Demetrio Cereijo
11-11-2012, 08:13 PM
If this was possible, I would have done it a long time ago... When you fall in love with an art, you don't simply let go because of unavailability right?

I don't know. I've only fallen in love with my wife.

Michael Douglas
11-12-2012, 04:44 AM
... I just gotta put up with the current situation until then :)
No you don't.

Where EXACTLY are you?
Forum people are always extremely helpful at finding better Dojos in any location : there's a compulsion!

SeiserL
11-12-2012, 05:27 AM
Well, considering the fact that most person-to-person communication is non-verbal (up to 90+% I've read), then if someone can train themselves to consciously be aware of this (as in neuro-linguistic programming, for instance), then they may seem to be of the "Mentalist" type.
Trained and guilty as charged.

When you know this stuff from a more practical operational skill acquisition perspective and model, I tend to laugh at the more meta-physical ego-inflating explanations.

lbb
11-12-2012, 08:01 AM
If this was possible, I would have done it a long time ago... When you fall in love with an art, you don't simply let go because of unavailability right?

Sure you do. Do you know what the word "unavailability" means? It means it isn't there. If it isn't there, you can't have it. To have it, you must go to it. If you won't go to it, then simply letting go (which you seem to disdain) is the better and wiser course, although it's also the harder course. The easier course is to indulge in comfortable delusions and romantic notions about your striving and dedication and "not letting go". If what you're holding is junk, then letting go is the only thing that makes sense.

I started Aikido when I was in Paris last semester. 20 hours per week, every hour not spent in the dojo felt like having an itch.

Well, I love aikido, but that's not a very functional way to be, unless you've managed to get yourself into an uchideshi program. Perhaps you should pursue that.

Dalaran1991
11-12-2012, 09:36 AM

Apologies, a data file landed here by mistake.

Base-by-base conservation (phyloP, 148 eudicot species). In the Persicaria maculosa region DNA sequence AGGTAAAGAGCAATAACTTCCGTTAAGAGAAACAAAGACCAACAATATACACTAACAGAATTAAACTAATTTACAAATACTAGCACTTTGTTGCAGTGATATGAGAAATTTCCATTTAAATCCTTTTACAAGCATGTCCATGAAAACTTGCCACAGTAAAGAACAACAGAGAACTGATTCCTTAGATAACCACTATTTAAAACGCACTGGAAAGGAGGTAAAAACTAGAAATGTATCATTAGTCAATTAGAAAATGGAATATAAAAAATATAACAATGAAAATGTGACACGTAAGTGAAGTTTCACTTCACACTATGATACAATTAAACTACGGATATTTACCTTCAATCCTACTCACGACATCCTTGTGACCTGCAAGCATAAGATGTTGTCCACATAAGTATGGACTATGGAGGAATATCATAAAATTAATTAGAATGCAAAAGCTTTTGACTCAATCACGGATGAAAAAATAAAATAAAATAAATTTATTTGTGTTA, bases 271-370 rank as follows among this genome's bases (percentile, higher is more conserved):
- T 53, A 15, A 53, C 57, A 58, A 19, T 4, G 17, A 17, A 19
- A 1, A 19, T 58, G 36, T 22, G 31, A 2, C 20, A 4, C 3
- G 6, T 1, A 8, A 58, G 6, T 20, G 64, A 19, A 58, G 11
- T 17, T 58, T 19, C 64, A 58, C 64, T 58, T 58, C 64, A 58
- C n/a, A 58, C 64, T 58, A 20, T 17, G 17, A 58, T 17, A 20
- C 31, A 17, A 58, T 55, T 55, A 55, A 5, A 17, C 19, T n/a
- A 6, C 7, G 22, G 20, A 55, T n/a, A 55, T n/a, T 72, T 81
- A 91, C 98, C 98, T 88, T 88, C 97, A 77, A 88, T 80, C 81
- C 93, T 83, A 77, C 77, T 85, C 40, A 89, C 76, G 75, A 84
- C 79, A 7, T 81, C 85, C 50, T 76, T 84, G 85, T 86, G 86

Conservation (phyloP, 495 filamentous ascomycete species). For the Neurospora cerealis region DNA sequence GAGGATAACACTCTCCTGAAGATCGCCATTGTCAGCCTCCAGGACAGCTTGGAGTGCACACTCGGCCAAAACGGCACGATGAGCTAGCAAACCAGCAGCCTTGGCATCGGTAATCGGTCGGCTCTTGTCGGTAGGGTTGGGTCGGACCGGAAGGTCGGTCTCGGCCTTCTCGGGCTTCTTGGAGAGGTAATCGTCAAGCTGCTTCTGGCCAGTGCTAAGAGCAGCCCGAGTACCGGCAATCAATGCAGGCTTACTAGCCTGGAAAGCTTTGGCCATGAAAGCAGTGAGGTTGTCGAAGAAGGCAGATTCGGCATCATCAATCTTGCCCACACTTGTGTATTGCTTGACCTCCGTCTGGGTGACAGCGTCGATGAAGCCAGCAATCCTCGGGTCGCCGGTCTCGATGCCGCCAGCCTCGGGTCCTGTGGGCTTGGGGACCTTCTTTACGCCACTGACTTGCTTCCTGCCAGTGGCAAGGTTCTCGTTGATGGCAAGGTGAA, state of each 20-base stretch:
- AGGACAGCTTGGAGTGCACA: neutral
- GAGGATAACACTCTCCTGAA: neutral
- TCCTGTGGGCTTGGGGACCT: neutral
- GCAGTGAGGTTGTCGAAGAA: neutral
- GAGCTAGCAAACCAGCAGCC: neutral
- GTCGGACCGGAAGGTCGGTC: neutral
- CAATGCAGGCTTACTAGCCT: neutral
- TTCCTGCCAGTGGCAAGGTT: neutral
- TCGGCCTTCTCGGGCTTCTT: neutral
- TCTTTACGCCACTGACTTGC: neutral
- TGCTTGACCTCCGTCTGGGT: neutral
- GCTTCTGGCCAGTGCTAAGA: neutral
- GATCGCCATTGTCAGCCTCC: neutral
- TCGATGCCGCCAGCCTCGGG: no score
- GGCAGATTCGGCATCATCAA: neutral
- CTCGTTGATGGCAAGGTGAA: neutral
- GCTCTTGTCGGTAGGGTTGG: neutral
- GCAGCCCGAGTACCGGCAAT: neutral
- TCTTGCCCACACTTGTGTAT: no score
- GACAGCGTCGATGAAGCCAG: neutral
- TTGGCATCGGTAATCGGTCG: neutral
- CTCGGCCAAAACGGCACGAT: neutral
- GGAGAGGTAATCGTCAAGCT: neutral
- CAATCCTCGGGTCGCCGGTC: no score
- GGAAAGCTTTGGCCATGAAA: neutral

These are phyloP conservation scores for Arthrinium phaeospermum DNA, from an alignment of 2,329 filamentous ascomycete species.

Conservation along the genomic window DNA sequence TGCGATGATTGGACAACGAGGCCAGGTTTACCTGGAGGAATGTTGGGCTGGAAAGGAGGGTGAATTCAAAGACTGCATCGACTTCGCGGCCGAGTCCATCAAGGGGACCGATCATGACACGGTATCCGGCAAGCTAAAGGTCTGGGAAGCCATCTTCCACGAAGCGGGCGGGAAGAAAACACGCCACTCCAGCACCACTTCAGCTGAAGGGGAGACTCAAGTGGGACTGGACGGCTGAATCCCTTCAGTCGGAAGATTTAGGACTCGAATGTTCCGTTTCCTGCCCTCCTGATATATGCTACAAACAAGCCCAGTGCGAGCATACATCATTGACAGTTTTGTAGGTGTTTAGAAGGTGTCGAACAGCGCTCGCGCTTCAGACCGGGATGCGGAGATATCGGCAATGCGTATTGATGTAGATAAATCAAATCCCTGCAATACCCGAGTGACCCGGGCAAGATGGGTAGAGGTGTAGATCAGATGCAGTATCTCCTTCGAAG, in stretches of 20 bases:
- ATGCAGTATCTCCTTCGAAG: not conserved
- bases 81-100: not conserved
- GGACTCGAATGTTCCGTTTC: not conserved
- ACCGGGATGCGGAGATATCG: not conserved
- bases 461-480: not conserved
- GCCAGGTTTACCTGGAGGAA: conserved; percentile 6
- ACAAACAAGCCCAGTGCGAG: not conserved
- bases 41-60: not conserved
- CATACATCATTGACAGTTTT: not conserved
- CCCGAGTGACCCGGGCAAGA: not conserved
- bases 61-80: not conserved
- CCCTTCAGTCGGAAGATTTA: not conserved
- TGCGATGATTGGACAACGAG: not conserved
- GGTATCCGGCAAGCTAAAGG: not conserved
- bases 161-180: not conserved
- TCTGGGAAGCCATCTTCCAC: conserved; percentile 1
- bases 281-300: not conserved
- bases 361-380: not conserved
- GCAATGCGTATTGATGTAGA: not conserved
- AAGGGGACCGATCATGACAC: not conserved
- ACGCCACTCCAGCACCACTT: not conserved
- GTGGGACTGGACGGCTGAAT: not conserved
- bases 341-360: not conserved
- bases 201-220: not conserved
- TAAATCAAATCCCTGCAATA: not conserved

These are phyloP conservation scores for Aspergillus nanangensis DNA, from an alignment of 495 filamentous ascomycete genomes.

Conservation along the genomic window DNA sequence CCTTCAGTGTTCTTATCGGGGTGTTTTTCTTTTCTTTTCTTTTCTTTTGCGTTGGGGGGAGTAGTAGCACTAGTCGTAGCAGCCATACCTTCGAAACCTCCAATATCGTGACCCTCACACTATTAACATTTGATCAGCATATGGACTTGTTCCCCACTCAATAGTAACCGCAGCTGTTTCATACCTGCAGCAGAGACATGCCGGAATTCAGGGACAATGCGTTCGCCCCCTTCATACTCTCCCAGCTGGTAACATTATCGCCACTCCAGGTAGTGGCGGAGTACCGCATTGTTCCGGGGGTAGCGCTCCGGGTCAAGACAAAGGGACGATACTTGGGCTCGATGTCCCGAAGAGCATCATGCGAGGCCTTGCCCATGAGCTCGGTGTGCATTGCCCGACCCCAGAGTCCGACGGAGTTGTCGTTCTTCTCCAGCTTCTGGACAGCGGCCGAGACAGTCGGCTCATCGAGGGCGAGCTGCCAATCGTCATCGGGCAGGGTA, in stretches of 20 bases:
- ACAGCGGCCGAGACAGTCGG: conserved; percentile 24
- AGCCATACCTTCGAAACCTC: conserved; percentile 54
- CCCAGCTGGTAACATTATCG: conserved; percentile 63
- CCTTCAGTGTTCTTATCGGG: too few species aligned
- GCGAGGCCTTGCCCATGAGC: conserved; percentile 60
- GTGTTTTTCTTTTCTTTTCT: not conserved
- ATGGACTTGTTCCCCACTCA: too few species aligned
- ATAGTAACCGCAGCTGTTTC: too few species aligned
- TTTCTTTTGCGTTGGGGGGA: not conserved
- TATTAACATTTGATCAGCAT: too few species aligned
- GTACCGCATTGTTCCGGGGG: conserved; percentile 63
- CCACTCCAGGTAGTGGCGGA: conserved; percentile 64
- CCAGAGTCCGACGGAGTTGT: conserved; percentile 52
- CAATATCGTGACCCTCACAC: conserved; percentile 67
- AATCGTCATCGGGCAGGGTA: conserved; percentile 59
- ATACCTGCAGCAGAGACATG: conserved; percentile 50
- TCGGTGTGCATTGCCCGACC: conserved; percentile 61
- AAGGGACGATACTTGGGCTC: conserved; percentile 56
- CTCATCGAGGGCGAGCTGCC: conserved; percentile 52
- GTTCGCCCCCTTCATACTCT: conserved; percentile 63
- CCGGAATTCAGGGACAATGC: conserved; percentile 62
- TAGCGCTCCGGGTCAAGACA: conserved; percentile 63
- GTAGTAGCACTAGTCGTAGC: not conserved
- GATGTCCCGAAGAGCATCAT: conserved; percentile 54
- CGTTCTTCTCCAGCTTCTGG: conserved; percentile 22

No you don't.

Where EXACTLY are you?
Forum people are always extremely helpful at finding better Dojos in any location : there's a compulsion!

I live on campus at University of Richmond, Richmond, Virginia. Thing is, I don't have a car, and public transport here is almost non-existent. I know that there are dojos in the city but I have no way of getting to them :(

Demetrio Cereijo
11-12-2012, 09:56 AM
I live on campus at University of Richmond, Richmond, Virginia. Thing is, I don't have a car, and public transport here is almost non-existent. I know that there are dojos in the city but I have no way of getting to them :(

The University of Richmond Martial Arts Club is open to all members of the University of Richmond community. A wide variety of martial arts are taught, including Aikido, Hapkido, Judo, Jujitsu, Karate, Tae Kwon Do, Tang Soo Do , and more. All skills levels, from beginner to advanced, and all styles, are welcome!
https://facultystaff.richmond.edu/~ggoddu/URMAC/URMAChome.html

Is this your actual club?

Rob Watson
11-12-2012, 02:02 PM
Four dojos from this sites dojo locator are 11.3, 8.3, 8.2 & 7.5 miles away from the U. A bicycle will get you there shortly. Walking will get you there eventually. Running will get you there in less than 2 hours. Just how badly do you want to get there?

Dalaran1991
11-12-2012, 02:17 PM
The University of Richmond Martial Arts Club is open to all members of the University of Richmond community. A wide variety of martial arts are taught, including Aikido, Hapkido, Judo, Jujitsu, Karate, Tae Kwon Do, Tang Soo Do , and more. All skills levels, from beginner to advanced, and all styles, are welcome!
https://facultystaff.richmond.edu/~ggoddu/URMAC/URMAChome.html

Is this your actual club?